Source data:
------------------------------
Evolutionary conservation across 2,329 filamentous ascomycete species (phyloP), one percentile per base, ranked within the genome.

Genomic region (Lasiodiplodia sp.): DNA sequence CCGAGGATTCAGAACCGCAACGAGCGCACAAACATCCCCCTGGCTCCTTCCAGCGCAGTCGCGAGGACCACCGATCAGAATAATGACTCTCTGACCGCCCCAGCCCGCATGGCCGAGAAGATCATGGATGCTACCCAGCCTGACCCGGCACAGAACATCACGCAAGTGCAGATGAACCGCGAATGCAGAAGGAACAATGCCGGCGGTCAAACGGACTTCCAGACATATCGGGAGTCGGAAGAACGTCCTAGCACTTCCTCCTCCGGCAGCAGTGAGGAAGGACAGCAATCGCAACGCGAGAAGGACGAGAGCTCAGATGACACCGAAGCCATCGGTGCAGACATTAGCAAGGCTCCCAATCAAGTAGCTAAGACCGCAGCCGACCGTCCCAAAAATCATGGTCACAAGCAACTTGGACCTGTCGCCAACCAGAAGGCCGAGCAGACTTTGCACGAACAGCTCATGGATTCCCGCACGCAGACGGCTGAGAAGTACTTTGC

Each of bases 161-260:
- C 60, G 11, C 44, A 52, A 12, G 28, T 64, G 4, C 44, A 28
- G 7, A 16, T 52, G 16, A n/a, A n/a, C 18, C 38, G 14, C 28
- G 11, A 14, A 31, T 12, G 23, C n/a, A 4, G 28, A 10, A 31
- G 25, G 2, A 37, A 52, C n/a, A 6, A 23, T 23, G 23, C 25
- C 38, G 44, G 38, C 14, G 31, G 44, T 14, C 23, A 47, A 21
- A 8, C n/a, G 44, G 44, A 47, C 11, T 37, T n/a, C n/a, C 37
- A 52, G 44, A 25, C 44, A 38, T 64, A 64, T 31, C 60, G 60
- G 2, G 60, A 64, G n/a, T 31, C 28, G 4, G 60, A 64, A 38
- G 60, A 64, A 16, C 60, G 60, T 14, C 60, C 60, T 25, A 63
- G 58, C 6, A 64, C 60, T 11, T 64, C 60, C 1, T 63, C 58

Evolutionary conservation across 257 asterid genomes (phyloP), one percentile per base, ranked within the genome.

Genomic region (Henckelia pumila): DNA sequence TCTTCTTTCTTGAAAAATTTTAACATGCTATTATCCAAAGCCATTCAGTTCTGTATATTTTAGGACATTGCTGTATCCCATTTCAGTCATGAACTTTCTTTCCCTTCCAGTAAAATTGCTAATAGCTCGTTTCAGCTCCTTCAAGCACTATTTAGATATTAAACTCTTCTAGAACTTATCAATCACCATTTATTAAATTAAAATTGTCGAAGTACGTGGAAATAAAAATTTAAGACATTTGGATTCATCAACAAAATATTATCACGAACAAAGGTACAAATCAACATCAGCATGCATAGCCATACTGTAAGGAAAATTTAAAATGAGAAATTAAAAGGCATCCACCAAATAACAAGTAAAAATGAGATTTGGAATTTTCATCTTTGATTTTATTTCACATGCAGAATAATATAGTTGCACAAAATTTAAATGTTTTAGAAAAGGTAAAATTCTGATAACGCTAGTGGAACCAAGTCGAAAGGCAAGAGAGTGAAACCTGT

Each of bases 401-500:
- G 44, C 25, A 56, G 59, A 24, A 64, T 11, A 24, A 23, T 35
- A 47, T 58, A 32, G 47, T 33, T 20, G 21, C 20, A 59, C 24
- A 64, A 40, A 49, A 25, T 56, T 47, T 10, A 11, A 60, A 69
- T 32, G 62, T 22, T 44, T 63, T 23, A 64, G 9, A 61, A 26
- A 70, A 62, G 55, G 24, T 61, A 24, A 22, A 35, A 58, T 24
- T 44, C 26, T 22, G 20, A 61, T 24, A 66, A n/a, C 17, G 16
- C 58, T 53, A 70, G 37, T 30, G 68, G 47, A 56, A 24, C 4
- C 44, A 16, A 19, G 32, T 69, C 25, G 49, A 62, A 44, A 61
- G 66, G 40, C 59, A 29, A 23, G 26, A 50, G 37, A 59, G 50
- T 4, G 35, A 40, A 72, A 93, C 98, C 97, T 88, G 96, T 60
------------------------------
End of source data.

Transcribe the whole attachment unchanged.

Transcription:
Evolutionary conservation across 2,329 filamentous ascomycete species (phyloP), one percentile per base, ranked within the genome.

Genomic region (Lasiodiplodia sp.): DNA sequence CCGAGGATTCAGAACCGCAACGAGCGCACAAACATCCCCCTGGCTCCTTCCAGCGCAGTCGCGAGGACCACCGATCAGAATAATGACTCTCTGACCGCCCCAGCCCGCATGGCCGAGAAGATCATGGATGCTACCCAGCCTGACCCGGCACAGAACATCACGCAAGTGCAGATGAACCGCGAATGCAGAAGGAACAATGCCGGCGGTCAAACGGACTTCCAGACATATCGGGAGTCGGAAGAACGTCCTAGCACTTCCTCCTCCGGCAGCAGTGAGGAAGGACAGCAATCGCAACGCGAGAAGGACGAGAGCTCAGATGACACCGAAGCCATCGGTGCAGACATTAGCAAGGCTCCCAATCAAGTAGCTAAGACCGCAGCCGACCGTCCCAAAAATCATGGTCACAAGCAACTTGGACCTGTCGCCAACCAGAAGGCCGAGCAGACTTTGCACGAACAGCTCATGGATTCCCGCACGCAGACGGCTGAGAAGTACTTTGC

Each of bases 161-260:
- C 60, G 11, C 44, A 52, A 12, G 28, T 64, G 4, C 44, A 28
- G 7, A 16, T 52, G 16, A n/a, A n/a, C 18, C 38, G 14, C 28
- G 11, A 14, A 31, T 12, G 23, C n/a, A 4, G 28, A 10, A 31
- G 25, G 2, A 37, A 52, C n/a, A 6, A 23, T 23, G 23, C 25
- C 38, G 44, G 38, C 14, G 31, G 44, T 14, C 23, A 47, A 21
- A 8, C n/a, G 44, G 44, A 47, C 11, T 37, T n/a, C n/a, C 37
- A 52, G 44, A 25, C 44, A 38, T 64, A 64, T 31, C 60, G 60
- G 2, G 60, A 64, G n/a, T 31, C 28, G 4, G 60, A 64, A 38
- G 60, A 64, A 16, C 60, G 60, T 14, C 60, C 60, T 25, A 63
- G 58, C 6, A 64, C 60, T 11, T 64, C 60, C 1, T 63, C 58

Evolutionary conservation across 257 asterid genomes (phyloP), one percentile per base, ranked within the genome.

Genomic region (Henckelia pumila): DNA sequence TCTTCTTTCTTGAAAAATTTTAACATGCTATTATCCAAAGCCATTCAGTTCTGTATATTTTAGGACATTGCTGTATCCCATTTCAGTCATGAACTTTCTTTCCCTTCCAGTAAAATTGCTAATAGCTCGTTTCAGCTCCTTCAAGCACTATTTAGATATTAAACTCTTCTAGAACTTATCAATCACCATTTATTAAATTAAAATTGTCGAAGTACGTGGAAATAAAAATTTAAGACATTTGGATTCATCAACAAAATATTATCACGAACAAAGGTACAAATCAACATCAGCATGCATAGCCATACTGTAAGGAAAATTTAAAATGAGAAATTAAAAGGCATCCACCAAATAACAAGTAAAAATGAGATTTGGAATTTTCATCTTTGATTTTATTTCACATGCAGAATAATATAGTTGCACAAAATTTAAATGTTTTAGAAAAGGTAAAATTCTGATAACGCTAGTGGAACCAAGTCGAAAGGCAAGAGAGTGAAACCTGT

Each of bases 401-500:
- G 44, C 25, A 56, G 59, A 24, A 64, T 11, A 24, A 23, T 35
- A 47, T 58, A 32, G 47, T 33, T 20, G 21, C 20, A 59, C 24
- A 64, A 40, A 49, A 25, T 56, T 47, T 10, A 11, A 60, A 69
- T 32, G 62, T 22, T 44, T 63, T 23, A 64, G 9, A 61, A 26
- A 70, A 62, G 55, G 24, T 61, A 24, A 22, A 35, A 58, T 24
- T 44, C 26, T 22, G 20, A 61, T 24, A 66, A n/a, C 17, G 16
- C 58, T 53, A 70, G 37, T 30, G 68, G 47, A 56, A 24, C 4
- C 44, A 16, A 19, G 32, T 69, C 25, G 49, A 62, A 44, A 61
- G 66, G 40, C 59, A 29, A 23, G 26, A 50, G 37, A 59, G 50
- T 4, G 35, A 40, A 72, A 93, C 98, C 97, T 88, G 96, T 60